In generating trade signals for our mean reversion trading system, we consider using a Bollinger bands style strategy based on the distribution of spread values. Bollinger bands provide signals for entering and exiting trades at standard deviation thresholds based on rolling simple moving averages and standard deviations. Since the spread is a mean reverting stochastic process, it will return to the mean after deviating from it. Z-scores of the current spread price are computed at each timestamp. Average forward returns from trading the CBOT – DCE spread by decile or z-score are presented below:

 

 

It is evident from the graph that extreme values capture the most positive and negative forward returns and that a mean reverting strategy is suitable for this pair. Based on this, we define the trading system as follows:

 

Long Entry: $Z_{score} \leq -Z_{entry}$
Short Entry: $Z_{score} \geq +Z_{entry}$
Long Close: $Z_{score} \geq -Z_{exit}$
Short Close: $Z_{score} \leq < +Z_{entry}$

 

Where  is the latest standardized spread price,  is the trade entry threshold and is the trade exit threshold. Based on CBOT and DCE contract values of USD$47,225 and $27,340 respectively as of 22nd August 2017 close, and using a beta hedge ratio of 0.856, a long position means buying three lots of DCE soymeal and selling two lots of CBOT soybean approximately. Proportions based on hedge ratios can be better optimized with higher unit quantities, although there would also be market impact implications associated with execution.

For our strategy, we select the lookback period for z-scores to be 30 bars. We take  to be 95th percentile of z-values and while  to be 0.

 

Strategy Backtest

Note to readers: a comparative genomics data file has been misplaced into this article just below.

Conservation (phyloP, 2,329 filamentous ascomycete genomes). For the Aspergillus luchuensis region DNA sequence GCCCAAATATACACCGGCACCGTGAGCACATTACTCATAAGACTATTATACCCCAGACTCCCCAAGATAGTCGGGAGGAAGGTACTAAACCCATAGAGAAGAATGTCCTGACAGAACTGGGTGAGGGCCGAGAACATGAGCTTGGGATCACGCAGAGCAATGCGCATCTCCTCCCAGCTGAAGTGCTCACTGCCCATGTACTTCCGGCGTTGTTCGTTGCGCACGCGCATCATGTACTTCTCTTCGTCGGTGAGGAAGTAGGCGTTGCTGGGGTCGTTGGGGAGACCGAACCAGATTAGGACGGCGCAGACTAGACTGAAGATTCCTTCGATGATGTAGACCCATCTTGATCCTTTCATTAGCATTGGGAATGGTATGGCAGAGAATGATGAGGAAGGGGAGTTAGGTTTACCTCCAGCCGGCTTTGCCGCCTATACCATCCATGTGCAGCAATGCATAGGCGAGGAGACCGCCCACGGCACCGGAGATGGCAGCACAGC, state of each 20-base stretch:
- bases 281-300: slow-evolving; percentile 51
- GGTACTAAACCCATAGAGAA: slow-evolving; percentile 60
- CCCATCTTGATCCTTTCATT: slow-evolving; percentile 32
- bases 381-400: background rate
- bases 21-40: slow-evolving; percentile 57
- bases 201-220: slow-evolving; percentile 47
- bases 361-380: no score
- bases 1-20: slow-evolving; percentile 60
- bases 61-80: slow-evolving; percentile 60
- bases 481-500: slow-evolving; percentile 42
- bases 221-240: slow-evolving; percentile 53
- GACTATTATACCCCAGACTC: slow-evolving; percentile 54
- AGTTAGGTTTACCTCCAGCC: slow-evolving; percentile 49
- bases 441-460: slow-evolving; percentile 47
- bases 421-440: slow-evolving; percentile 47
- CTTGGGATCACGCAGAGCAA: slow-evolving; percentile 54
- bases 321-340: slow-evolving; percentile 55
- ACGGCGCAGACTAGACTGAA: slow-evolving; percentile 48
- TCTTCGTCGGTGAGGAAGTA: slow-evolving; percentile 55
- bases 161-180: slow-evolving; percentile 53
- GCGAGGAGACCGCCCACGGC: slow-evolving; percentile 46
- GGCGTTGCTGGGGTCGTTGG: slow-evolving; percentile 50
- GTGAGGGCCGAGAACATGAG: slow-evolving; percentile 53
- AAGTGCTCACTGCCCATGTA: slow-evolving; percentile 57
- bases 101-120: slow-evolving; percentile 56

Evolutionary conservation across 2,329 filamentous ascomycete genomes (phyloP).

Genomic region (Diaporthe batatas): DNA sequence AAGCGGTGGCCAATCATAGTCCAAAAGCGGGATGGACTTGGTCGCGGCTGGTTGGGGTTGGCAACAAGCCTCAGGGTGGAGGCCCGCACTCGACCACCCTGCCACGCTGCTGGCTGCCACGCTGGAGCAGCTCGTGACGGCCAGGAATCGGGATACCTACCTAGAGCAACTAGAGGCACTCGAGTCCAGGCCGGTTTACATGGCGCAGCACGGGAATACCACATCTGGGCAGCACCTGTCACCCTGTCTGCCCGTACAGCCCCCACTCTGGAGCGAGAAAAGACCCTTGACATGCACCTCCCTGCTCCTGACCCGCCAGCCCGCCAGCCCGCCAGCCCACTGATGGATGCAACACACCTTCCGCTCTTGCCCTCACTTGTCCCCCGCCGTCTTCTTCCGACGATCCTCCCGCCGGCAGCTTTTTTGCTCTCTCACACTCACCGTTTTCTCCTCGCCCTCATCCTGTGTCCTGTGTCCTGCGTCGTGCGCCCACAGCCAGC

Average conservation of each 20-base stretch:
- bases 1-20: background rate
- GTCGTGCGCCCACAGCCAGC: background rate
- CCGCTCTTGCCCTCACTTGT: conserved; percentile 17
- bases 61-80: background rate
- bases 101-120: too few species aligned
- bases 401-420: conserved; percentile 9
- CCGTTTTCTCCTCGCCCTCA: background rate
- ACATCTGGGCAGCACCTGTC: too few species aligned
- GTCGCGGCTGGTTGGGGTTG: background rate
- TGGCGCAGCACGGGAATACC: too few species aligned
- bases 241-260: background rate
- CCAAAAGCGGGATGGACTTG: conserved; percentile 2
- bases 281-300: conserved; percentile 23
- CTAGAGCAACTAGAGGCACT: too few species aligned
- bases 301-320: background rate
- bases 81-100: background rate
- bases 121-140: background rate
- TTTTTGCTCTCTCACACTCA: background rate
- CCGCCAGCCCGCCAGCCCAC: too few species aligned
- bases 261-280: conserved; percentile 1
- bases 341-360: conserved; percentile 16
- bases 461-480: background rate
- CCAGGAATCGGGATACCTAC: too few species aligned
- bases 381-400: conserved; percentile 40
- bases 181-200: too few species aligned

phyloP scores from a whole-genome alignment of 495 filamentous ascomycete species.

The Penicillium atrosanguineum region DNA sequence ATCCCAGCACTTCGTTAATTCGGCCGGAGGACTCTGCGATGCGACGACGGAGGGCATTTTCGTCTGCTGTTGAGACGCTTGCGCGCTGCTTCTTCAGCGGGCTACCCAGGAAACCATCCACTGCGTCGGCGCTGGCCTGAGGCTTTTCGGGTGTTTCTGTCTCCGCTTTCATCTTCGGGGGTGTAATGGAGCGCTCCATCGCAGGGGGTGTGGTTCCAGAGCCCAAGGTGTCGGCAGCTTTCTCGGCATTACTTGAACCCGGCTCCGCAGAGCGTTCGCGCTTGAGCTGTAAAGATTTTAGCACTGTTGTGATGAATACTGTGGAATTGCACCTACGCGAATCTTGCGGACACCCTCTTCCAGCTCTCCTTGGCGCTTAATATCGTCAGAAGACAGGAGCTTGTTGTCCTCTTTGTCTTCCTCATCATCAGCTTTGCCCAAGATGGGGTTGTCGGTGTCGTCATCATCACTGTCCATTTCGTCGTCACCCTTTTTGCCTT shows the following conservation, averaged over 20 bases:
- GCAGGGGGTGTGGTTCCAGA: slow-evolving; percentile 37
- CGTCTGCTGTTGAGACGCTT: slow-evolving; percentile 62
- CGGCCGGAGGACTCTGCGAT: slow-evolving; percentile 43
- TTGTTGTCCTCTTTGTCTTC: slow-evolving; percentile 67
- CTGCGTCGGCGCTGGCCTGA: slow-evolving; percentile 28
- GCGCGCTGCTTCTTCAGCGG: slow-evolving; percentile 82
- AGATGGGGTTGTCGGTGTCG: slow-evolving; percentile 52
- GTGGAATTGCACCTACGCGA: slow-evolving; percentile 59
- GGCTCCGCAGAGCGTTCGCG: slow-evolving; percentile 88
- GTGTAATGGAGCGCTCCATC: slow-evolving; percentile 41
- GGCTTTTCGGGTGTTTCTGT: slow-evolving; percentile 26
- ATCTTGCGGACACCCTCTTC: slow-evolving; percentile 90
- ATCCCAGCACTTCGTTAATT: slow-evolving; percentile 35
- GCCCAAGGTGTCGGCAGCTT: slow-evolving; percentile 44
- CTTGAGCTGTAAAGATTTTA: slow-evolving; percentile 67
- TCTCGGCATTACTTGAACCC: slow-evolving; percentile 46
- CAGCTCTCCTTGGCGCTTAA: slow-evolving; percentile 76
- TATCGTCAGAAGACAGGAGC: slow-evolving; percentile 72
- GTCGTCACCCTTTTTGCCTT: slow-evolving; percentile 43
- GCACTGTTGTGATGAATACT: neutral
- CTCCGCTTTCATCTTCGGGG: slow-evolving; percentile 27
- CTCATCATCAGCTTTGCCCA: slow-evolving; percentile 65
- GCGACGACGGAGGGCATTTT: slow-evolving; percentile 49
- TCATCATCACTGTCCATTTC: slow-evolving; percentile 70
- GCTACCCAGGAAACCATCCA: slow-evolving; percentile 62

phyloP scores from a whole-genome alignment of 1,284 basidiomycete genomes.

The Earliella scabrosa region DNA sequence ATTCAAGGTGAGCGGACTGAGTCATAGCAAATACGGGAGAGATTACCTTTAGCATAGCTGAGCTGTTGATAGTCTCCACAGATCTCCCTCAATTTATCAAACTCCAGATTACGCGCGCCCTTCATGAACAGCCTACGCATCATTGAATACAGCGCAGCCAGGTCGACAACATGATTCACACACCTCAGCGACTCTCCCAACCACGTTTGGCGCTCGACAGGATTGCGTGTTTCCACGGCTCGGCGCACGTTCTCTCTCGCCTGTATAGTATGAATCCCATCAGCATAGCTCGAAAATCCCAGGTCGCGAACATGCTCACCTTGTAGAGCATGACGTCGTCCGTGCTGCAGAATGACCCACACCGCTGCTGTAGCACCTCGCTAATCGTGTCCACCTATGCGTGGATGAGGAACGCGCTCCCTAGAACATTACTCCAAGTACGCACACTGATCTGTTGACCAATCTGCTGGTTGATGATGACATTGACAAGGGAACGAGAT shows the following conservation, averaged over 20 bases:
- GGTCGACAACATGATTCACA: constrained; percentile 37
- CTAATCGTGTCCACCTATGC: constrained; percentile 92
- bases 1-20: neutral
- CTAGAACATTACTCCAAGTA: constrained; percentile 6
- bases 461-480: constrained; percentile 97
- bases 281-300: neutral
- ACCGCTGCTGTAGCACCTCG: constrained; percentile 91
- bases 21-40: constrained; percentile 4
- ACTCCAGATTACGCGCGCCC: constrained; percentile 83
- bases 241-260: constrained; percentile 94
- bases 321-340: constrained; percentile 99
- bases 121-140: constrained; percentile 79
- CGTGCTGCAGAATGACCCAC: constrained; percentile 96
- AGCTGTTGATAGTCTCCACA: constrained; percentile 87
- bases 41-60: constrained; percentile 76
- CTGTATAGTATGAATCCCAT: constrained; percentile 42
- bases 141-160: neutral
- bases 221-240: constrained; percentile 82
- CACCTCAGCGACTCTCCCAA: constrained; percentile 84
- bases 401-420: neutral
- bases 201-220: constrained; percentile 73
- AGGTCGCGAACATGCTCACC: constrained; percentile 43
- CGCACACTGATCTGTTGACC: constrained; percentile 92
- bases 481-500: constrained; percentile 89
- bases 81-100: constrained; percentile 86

Our backtest spans the final week of our dataset from August 15th to 22nd 2017. This does not consider transaction costs. The pause (seen by the straight diagonal line) in the time series was due to the weekend of Aug 19 to 20. Top chart shows entry (green) and exit (red) markers throughout the week.

 

 

Due to the high frequency of our data and trade signals, many trades were conducted with small return magnitudes each time. Average holding period was 29 minutes and average time between trades 42 minutes. The strategy posted a return of 195 bps on CBOT + DCE gross value over the time period, with the largest profit of 33 bps and largest loss of 35 bps. A total of 255 trades were conducted, with 132 longs and 123 shorts. The win rate was 57.6%, and expectancy was 6 bps. These trade statistics are not surprising given the high frequency nature of our data, but would need HFT level execution capabilities as well as broker and exchange fees to act on. Given the low return magnitude and high turnover, exchange and broker fees cannot exceed a few dollars for the strategy to work.

 

Conclusion

In summary, our study finds pairs trading to be a strong possibility on CBOT soybean and DCE soymeal at the minute level. We think it would be interesting to look at this at lower frequency timeframes such as hours or days, so it could be more viable for self-directed traders to operate on. In the meantime, feel free to test out our code for your own research!